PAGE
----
Enter H[arry]. Percie.

North. It is my Sonne, young Harry Percie, Sent from my Brother Worcester: Whence soeuer. Harry, how fares your Vnckle? Percie. I had thought, my Lord, to haue learn'd his health of you

North. Why, is he not with the Queene? Percie. No, my good Lord, he hath forsook the Court, Broken his Staffe of Office, and disperst The Household of the King

North. What was his reason? He was not so resolu'd, when we last spake together

Percie. Because your Lordship was proclaimed Traitor. But hee, my Lord, is gone to Rauenspurgh, To offer seruice to the Duke of Hereford, And sent me ouer by Barkely, to discouer What power the Duke of Yorke had leuied there, Then with direction to repaire to Rauenspurgh

North. Haue you forgot the Duke of Hereford (Boy.) Percie. No, my good Lord; for that is not forgot Which ne're I did remember: to my knowledge, I neuer in my life did looke on him

North. Then learne to know him now: this is the Duke

Percie. My gracious Lord, I tender you my seruice, Such as it is, being tender, raw, and young, Which elder dayes shall ripen, and confirme To more approued seruice, and desert

Bull. I thanke thee gentle Percie, and be sure I count my selfe in nothing else so happy, As in a Soule remembring my good Friends: And as my Fortune ripens with thy Loue, It shall be still thy true Loues recompence, My Heart this Couenant makes, my Hand thus seales it

North. How farre is it to Barkely? and what stirre Keepes good old Yorke there, with his Men of Warre? Percie. There stands the Castle, by yond tuft of Trees, Mann'd with three hundred men, as I haue heard, And in it are the Lords of Yorke, Barkely, and Seymor, None else of Name, and noble estimate. Enter Rosse and Willoughby.

North. Here come the Lords of Rosse and Willoughby, Bloody with spurring, fierie red with haste

Bull. Welcome my Lords, I wot your loue pursues A banisht Traytor; all my Treasurie Is yet but vnfelt thankes, which more enrich'd, Shall be your loue, and labours recompence

Ross. Your presence makes vs rich, most Noble Lord

Willo. And farre surmounts our labour to attaine it

Bull. Euermore thankes, th' Exchequer of the poore, Which till my infant-fortune comes to yeeres, Stands for my Bountie: but who comes here? Enter Barkely.

North. It is my Lord of Barkely, as I ghesse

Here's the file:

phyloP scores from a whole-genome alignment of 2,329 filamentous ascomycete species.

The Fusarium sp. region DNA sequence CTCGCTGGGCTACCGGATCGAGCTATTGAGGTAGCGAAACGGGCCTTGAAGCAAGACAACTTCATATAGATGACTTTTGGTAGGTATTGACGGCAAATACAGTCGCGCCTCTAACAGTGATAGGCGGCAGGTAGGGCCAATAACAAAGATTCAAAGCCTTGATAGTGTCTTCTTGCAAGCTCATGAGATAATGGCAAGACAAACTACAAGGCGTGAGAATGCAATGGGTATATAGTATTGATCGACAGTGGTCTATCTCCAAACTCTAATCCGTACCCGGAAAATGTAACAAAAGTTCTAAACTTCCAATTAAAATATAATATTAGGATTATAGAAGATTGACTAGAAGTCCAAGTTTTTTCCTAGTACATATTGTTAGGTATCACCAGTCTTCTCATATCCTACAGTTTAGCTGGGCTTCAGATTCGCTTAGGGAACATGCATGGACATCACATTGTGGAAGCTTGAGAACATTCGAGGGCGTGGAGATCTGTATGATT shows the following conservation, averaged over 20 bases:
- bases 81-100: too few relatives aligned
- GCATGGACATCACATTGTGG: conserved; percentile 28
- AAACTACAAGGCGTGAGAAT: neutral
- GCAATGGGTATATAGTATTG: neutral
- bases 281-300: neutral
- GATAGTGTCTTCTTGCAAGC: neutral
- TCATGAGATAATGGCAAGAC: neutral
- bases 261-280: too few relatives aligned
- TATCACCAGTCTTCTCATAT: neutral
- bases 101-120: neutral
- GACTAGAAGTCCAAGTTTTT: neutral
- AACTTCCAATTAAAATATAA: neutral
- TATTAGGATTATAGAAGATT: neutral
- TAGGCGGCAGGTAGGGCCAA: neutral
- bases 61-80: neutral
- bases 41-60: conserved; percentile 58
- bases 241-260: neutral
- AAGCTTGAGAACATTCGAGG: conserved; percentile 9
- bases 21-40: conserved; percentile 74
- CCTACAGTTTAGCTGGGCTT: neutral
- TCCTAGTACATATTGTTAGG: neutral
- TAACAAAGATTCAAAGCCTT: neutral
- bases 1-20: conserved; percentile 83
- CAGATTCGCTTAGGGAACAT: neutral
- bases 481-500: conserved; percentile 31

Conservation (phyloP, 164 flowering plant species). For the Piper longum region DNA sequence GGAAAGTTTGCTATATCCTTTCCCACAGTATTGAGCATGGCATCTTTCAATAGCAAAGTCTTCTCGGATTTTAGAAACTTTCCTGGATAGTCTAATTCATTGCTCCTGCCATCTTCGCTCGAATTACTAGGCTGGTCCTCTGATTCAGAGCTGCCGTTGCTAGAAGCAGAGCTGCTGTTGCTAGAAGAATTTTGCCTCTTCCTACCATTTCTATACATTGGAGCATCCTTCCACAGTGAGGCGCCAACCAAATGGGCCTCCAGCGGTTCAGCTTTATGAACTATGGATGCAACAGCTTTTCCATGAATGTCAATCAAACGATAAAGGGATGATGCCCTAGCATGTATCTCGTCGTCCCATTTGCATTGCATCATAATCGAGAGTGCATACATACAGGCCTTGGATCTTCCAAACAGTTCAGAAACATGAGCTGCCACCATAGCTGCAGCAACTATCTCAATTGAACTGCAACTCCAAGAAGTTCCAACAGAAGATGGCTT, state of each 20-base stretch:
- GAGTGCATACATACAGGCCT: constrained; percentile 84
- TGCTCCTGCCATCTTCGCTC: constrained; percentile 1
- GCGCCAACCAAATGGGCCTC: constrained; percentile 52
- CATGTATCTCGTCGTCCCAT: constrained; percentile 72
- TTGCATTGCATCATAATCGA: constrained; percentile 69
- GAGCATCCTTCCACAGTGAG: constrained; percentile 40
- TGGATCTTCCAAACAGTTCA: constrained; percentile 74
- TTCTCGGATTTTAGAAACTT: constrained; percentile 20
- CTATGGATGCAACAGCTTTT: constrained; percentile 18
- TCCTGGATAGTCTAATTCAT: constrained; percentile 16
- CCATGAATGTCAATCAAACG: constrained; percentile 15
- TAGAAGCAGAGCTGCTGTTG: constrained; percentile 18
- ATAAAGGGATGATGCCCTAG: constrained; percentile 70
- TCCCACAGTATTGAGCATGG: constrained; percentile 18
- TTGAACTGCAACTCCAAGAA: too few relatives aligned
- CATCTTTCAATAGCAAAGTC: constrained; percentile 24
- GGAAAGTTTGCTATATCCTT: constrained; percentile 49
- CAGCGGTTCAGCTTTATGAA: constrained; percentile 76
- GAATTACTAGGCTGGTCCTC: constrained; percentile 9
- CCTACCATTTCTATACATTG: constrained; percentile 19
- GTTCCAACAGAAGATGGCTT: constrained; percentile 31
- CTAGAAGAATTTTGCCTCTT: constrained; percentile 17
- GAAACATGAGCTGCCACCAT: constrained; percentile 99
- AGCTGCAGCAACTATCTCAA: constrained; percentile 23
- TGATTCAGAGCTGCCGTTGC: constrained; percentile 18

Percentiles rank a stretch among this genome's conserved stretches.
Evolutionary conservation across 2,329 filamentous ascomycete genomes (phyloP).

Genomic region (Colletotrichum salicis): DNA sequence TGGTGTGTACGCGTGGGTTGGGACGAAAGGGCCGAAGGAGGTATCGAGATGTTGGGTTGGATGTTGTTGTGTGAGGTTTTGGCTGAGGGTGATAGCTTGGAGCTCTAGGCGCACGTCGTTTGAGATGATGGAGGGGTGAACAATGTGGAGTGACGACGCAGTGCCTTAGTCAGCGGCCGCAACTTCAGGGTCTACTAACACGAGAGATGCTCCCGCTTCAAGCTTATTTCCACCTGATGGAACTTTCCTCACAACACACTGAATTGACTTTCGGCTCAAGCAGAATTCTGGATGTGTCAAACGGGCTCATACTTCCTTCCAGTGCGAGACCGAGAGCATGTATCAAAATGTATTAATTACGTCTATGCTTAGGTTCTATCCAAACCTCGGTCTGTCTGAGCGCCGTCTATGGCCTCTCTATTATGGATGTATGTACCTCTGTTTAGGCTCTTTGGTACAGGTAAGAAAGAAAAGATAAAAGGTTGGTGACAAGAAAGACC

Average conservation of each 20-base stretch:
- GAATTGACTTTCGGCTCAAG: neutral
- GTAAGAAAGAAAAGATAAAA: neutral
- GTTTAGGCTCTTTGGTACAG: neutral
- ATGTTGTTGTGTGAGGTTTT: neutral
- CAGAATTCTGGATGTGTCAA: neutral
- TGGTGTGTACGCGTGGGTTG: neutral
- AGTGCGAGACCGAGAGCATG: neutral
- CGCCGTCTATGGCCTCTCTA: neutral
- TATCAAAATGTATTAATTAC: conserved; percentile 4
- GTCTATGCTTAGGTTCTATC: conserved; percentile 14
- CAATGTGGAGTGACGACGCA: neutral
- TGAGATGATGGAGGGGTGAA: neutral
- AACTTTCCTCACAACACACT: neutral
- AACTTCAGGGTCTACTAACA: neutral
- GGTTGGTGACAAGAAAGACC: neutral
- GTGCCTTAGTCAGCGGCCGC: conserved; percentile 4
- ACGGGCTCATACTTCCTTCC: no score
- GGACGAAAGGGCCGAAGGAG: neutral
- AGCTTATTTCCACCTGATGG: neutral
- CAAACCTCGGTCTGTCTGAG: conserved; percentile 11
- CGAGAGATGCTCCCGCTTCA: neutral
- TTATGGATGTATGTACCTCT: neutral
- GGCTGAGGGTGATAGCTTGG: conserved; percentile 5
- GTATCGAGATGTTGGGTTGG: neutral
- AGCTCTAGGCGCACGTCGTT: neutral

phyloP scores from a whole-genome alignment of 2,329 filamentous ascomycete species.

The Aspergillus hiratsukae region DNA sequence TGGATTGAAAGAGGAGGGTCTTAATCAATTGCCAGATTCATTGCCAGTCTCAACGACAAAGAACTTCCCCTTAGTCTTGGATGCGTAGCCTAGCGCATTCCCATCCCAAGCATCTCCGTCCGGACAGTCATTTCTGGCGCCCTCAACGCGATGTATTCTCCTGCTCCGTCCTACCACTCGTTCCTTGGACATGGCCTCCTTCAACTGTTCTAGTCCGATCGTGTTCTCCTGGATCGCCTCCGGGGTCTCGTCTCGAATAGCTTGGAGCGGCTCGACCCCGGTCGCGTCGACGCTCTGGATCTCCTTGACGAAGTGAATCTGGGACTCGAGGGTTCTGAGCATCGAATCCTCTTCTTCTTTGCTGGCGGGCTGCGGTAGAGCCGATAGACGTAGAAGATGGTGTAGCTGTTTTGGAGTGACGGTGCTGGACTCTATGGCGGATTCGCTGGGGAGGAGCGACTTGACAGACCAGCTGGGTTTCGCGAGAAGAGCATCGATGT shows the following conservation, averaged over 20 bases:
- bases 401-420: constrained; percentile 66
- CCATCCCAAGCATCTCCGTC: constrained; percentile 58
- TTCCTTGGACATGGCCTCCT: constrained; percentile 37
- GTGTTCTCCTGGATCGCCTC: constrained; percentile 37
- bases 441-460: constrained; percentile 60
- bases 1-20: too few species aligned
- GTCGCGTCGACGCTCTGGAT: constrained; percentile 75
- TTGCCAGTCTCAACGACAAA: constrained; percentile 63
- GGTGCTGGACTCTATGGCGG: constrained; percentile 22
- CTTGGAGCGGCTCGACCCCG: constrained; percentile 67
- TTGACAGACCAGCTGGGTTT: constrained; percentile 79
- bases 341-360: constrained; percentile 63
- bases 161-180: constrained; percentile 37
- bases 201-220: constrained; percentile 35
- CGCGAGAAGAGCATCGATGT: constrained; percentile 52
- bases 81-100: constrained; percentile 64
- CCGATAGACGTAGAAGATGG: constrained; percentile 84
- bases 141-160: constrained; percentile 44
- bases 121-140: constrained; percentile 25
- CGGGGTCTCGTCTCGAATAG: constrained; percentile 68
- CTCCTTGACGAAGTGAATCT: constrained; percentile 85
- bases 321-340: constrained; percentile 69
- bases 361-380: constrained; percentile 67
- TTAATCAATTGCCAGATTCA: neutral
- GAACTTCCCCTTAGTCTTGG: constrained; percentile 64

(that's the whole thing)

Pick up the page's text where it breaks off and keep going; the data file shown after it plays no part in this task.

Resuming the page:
Bark. My Lord of Hereford, my Message is to you

Bull. My Lord, my Answere is to Lancaster, And I am come to seeke that Name in England, And I must finde that Title in your Tongue, Before I make reply to aught you say

Bark. Mistake me not, my Lord, 'tis not my meaning To raze one Title of your Honor out. To you, my Lord, I come (what Lord you will) From the most glorious of this Land, The Duke of Yorke, to know what pricks you on To take aduantage of the absent time, And fright our Natiue Peace with selfe-borne Armes. Enter Yorke.

Bull. I shall not need transport my words by you, Here comes his Grace in Person. My Noble Vnckle

York. Shew me thy humble heart, and not thy knee, Whose dutie is deceiuable, and false

Bull. My gracious Vnckle

York. Tut, tut, Grace me no Grace, nor Vnckle me, I am no Traytors Vnckle; and that word Grace, In an vngracious mouth, is but prophane. Why haue these banish'd, and forbidden Legges, Dar'd once to touch a Dust of Englands Ground? But more then why, why haue they dar'd to march So many miles vpon her peacefull Bosome, Frighting her pale-fac'd Villages with Warre, And ostentation of despised Armes? Com'st thou because th' anoynted King is hence? Why foolish Boy, the King is left behind, And in my loyall Bosome lyes his power. Were I but now the Lord of such hot youth, As when braue Gaunt, thy Father, and my selfe Rescued the Black Prince, that yong Mars of men, From forth the Rankes of many thousand French: Oh then, how quickly should this Arme of mine, Now Prisoner to the Palsie, chastise thee, And minister correction to thy Fault

William Shakespeare
Classic Literature Library

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